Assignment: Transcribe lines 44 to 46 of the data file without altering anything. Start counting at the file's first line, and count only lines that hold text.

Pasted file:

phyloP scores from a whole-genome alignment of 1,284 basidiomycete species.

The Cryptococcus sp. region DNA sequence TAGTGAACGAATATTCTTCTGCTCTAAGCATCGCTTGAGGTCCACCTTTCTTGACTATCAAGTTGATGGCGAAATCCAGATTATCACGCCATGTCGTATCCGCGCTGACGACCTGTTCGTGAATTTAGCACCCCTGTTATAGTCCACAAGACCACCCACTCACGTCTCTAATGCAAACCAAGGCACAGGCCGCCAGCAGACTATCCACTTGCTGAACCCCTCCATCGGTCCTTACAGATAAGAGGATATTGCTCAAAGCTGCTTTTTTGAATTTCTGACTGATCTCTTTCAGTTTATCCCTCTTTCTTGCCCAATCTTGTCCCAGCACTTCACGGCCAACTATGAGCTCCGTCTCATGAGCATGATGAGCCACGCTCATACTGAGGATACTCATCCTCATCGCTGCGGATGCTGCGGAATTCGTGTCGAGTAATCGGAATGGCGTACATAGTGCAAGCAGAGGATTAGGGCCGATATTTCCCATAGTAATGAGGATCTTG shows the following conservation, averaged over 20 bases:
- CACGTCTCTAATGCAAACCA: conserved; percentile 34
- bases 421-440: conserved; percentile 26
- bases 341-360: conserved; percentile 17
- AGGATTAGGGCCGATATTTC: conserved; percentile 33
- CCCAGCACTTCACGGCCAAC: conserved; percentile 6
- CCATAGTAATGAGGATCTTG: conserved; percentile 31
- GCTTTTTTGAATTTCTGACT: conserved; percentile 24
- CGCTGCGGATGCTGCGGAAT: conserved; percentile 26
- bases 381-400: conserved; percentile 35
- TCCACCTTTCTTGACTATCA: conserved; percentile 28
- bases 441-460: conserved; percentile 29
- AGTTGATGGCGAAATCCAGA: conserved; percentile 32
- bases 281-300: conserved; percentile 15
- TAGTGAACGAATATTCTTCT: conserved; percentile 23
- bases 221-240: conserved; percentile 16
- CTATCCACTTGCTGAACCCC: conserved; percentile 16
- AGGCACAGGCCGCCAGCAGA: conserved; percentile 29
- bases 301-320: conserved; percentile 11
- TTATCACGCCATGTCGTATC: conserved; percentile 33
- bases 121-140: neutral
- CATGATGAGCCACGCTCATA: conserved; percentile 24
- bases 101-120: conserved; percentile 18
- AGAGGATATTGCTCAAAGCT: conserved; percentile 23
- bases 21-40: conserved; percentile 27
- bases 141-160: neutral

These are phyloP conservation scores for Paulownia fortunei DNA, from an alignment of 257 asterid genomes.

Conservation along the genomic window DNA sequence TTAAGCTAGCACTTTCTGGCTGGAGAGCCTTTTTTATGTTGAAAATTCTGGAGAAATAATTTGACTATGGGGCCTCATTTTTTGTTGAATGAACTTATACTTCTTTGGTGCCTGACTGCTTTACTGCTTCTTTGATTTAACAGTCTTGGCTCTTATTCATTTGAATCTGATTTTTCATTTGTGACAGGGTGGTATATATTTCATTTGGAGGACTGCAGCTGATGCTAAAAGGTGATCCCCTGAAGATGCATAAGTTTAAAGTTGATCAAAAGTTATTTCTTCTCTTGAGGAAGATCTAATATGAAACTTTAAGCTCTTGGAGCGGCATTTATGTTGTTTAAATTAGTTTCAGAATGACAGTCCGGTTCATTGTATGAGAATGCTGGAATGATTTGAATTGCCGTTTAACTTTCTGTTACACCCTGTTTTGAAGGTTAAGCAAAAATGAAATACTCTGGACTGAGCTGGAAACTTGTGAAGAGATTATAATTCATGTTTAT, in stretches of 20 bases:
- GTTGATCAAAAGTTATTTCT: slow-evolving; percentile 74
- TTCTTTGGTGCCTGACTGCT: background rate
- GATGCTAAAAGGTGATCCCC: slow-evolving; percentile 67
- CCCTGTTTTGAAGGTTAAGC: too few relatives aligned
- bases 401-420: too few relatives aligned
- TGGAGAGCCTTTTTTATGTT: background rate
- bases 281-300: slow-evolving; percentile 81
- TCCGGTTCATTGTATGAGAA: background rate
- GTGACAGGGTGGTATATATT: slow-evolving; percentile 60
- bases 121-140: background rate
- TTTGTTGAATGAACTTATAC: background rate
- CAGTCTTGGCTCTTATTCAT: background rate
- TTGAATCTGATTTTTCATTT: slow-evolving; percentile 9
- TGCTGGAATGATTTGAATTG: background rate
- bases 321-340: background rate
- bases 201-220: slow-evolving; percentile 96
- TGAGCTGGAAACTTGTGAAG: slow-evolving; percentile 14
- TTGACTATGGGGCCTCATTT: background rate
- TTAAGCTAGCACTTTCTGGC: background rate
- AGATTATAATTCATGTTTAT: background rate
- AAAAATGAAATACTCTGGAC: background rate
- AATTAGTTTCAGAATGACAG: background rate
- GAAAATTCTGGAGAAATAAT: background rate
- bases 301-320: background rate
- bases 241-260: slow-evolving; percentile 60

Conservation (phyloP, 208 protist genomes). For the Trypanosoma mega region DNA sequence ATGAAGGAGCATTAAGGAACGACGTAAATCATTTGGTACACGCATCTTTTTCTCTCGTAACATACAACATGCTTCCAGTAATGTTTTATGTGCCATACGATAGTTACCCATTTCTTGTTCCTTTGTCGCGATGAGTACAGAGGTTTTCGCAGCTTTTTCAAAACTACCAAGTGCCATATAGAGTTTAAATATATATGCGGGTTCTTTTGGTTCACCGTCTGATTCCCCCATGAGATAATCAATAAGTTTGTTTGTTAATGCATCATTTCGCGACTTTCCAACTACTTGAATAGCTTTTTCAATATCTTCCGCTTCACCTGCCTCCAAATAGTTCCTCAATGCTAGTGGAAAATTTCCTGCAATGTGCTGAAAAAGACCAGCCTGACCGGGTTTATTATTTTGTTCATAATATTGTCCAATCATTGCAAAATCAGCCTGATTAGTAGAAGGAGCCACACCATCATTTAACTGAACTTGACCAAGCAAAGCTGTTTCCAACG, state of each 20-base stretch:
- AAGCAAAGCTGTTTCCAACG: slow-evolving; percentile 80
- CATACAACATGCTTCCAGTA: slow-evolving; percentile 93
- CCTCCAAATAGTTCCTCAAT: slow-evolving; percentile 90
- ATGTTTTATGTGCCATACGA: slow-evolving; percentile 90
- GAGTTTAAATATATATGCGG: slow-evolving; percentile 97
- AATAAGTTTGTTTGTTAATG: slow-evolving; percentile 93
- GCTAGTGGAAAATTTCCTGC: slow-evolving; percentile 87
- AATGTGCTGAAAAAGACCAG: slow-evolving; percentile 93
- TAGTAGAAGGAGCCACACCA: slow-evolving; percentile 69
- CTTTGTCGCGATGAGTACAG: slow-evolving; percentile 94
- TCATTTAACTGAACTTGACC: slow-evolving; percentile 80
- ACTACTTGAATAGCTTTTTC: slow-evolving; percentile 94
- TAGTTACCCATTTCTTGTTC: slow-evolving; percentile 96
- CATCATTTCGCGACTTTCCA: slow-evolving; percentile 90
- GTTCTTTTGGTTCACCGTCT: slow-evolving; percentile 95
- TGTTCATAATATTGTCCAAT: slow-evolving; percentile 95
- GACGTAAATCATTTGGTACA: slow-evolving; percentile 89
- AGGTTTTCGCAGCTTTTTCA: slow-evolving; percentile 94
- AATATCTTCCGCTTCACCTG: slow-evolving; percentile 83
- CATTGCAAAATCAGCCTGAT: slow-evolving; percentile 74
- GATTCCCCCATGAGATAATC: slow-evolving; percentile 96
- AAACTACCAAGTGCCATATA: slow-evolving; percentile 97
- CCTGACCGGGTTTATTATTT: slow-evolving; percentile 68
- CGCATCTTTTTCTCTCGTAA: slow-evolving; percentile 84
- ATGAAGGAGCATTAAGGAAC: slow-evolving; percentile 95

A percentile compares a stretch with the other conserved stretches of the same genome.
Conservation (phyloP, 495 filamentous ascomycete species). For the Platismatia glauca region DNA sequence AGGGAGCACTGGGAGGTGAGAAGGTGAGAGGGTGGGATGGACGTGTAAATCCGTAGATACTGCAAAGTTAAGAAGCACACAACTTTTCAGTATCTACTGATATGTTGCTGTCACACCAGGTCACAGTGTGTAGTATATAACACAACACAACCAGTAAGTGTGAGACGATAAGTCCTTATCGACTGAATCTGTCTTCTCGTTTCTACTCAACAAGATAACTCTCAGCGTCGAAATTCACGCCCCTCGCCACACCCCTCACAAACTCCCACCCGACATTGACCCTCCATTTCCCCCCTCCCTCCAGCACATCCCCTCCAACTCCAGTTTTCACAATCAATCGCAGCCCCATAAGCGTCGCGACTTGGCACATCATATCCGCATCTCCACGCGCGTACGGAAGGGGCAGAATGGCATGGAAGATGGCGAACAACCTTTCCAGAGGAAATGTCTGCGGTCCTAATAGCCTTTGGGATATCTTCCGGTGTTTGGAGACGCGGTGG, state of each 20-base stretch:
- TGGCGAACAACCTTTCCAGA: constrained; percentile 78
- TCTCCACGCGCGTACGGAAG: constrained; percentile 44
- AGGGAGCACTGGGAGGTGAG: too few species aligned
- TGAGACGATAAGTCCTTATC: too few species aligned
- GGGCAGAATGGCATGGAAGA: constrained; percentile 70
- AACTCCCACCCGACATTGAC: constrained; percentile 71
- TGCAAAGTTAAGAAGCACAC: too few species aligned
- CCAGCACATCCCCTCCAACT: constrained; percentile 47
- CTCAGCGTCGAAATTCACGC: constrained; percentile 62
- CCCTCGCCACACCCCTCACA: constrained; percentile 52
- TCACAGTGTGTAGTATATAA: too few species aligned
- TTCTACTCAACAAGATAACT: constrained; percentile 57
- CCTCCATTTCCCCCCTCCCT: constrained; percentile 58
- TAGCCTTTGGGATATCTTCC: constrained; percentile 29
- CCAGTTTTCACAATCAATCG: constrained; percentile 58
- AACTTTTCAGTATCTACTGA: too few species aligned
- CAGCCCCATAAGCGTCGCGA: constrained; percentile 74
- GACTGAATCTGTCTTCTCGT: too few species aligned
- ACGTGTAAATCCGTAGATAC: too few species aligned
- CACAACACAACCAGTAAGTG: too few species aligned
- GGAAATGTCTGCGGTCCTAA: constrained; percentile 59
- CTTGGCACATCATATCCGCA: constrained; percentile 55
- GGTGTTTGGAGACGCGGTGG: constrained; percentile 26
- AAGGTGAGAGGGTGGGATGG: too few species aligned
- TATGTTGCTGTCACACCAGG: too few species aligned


- bases 321-340: background rate
- bases 201-220: slow-evolving; percentile 96
- TGAGCTGGAAACTTGTGAAG: slow-evolving; percentile 14